I do not think that the dispute between the “United States” and the States is as stark, from a federalism standpoint, as Lee Gelernt posits it. The question here is not whether the United States (i.e., Congress) could pass a law that preempts State actions like S.B. 1070. Rather the question is whether Congress did pass such a law. Foreign relations certainly are a concern of the Executive Branch, which Congress could take into consideration in enacting some future law. But current foreign concerns cannot serve as a canon of statutory construction for a previously enacted law. So, the foreign-relations (or political) concerns that underlie the Executive’s litigation strategy can have no relevance to the Court’s resolution of the merits. That said, foreign concerns and the Executive’s foreign-relations concerns could weigh on the Court’s decision on whether to grant cert.

  • Kevin Johnson – 1 Promoted Comment

    As I outlined in my contribution to the on-line symposium on United States v. Arizona, I am not sure how, if it grents certiorari,the Supreme Court will decide the case. It does seem to me, however, that the chances have improved over the last few months that the Court will grant cert.

    The district court in United States v. Bentley, 2011 U.S. Dist. LEXIS 112362 (N.D. Ala. 2011) upheld provisions of the Alabama immigration law that the Ninth Circuit struck down in United States v. Arizona, including the provision requiring local police to check the immigration status of any person who they lawfully come into contact with about whom they have a “reasonable suspicion” is undocumented. A split of authority has emerged and may well soon emerge into a circuit split. Given the national importance of the issues and the emerging split of authority, Supreme Court review, in my view, seems more likely. It also would do much good for the Court to clarify the relative place of states in immigration regulation. State efforts to intervene in immigration matters seem on the rise, not decline.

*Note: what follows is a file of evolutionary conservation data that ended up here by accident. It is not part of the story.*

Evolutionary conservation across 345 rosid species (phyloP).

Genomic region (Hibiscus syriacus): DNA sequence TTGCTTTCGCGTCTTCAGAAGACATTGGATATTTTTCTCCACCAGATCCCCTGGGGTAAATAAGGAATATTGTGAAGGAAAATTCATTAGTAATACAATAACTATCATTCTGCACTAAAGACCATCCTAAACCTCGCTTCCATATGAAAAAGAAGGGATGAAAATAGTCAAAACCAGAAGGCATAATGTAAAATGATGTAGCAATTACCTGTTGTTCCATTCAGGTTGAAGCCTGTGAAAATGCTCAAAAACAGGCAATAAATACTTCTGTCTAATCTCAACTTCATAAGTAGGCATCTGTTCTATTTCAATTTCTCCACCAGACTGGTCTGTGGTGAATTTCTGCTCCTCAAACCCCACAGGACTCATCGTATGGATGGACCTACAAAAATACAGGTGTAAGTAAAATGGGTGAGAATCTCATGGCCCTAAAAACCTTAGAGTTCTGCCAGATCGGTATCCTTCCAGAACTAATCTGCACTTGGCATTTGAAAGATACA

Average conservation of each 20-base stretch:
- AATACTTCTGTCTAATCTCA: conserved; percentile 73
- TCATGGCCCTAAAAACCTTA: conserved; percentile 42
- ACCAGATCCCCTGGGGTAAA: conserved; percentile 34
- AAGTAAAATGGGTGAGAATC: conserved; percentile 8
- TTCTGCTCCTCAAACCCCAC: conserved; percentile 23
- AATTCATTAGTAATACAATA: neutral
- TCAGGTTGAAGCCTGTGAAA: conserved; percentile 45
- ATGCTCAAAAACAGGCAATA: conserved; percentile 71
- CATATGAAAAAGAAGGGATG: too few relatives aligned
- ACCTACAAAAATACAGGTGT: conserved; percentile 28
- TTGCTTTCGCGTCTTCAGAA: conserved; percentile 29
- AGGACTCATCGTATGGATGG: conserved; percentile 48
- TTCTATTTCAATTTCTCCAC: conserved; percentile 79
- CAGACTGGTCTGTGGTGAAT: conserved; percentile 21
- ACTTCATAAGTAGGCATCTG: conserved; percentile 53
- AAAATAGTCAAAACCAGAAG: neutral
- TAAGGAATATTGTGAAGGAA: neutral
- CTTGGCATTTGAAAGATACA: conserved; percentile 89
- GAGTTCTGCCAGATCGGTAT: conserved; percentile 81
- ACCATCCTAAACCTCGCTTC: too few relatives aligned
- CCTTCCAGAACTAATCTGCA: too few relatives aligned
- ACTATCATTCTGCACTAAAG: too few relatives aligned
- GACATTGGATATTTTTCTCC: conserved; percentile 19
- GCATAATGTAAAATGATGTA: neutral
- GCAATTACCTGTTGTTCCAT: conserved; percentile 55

Kali Borborski raises important points. It seems to me that it is more powerful for the U.S. government, rather than a private party like the Chamber of Commerce in Chamber of Commerce v. Whiting, to be contending that a state is intruding on federal power and injuring federal interests. It also seems apparent that immigration (1) historically has touched on foreign policy interests of the United States and (2) that the objections of a slew of foreign countries to Arizona’s S.B. 1070 in fact supports the U.S. government’s contention that state immigration regulation can adversely affect U.S. foreign relations.